We try a 20 year aged Chinese rice wine with a salted plum in the middle-it’s strong and reminds me of cooking with it and if left to steep, the salted plum certainly adds a great deal of saltiness to the wine.
Another course is a glutinous rice dish topped with duck liver and pork sausage and it’s a delicious but simple with the sticky rice and flavoursome sausage finely chopped and steamed on top of it so that the flavours from the sausage seep into the rice. It reminds me of my mother’s dish which I love so much.
A soup with scallops and prawns follows. The seafood is juicy and plentiful. I count three curled up prawns in mine but I’m getting quite full at this stage.
One last savoury dish is the scallops and some sort of melon or gourd. The scallops were a really curious flavour. They looked like scallops but tasted just like fish balls with the same texture and flavour. A shame as the dish would have been quite good otherwise.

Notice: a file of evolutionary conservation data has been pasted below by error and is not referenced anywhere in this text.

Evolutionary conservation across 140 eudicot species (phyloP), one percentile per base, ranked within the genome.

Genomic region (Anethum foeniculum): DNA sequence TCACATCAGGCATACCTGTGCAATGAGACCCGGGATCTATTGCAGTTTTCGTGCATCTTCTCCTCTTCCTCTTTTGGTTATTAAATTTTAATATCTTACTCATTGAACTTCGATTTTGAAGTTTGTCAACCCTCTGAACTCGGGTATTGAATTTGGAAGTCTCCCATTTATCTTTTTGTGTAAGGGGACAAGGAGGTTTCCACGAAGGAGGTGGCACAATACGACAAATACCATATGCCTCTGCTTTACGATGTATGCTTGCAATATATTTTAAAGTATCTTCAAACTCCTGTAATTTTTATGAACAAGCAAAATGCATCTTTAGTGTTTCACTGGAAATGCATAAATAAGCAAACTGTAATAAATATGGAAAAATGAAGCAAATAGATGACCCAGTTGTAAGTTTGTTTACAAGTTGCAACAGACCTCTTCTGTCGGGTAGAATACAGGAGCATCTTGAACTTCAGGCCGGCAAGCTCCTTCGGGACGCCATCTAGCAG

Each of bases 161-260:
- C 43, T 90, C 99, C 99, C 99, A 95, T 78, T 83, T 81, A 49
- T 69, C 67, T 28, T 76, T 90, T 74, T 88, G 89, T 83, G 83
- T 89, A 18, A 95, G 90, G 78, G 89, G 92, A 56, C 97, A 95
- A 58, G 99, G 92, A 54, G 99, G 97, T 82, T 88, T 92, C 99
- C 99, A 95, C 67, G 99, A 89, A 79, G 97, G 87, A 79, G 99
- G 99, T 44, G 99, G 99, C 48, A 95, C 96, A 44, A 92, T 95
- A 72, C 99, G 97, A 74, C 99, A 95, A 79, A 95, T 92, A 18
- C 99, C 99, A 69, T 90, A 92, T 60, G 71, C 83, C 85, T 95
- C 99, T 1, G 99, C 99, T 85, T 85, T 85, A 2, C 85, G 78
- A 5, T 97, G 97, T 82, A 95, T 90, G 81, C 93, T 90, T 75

Dessert was the familiar red bean soup, a thick, sweet soup replete with red beans.
And post dessert? Why a little more shopping as even on a Sunday night, they open until 11pm on Canton road! A shopper’s paradise no? So perhaps the night was about shopping, shoes and crab.
So tell me Dear Reader, have you ever tried hairy crab? Do you find crab too fiddly or do you not mind picking at it? And when eating crab, do you like the roe?
NQN travelled to Hong Kong as a guest of the Hong Kong Tourism Board
Super Star Seafood Restaurant 鴻星海鮮酒家
Shop 4104, 4/F, Gateway Arcade, Harbour City, 17 Canton Rd, Tsim Sha Tsui, Hong Kong
Tel: 2628 0336
If you enjoyed this post, why not share it with your friends?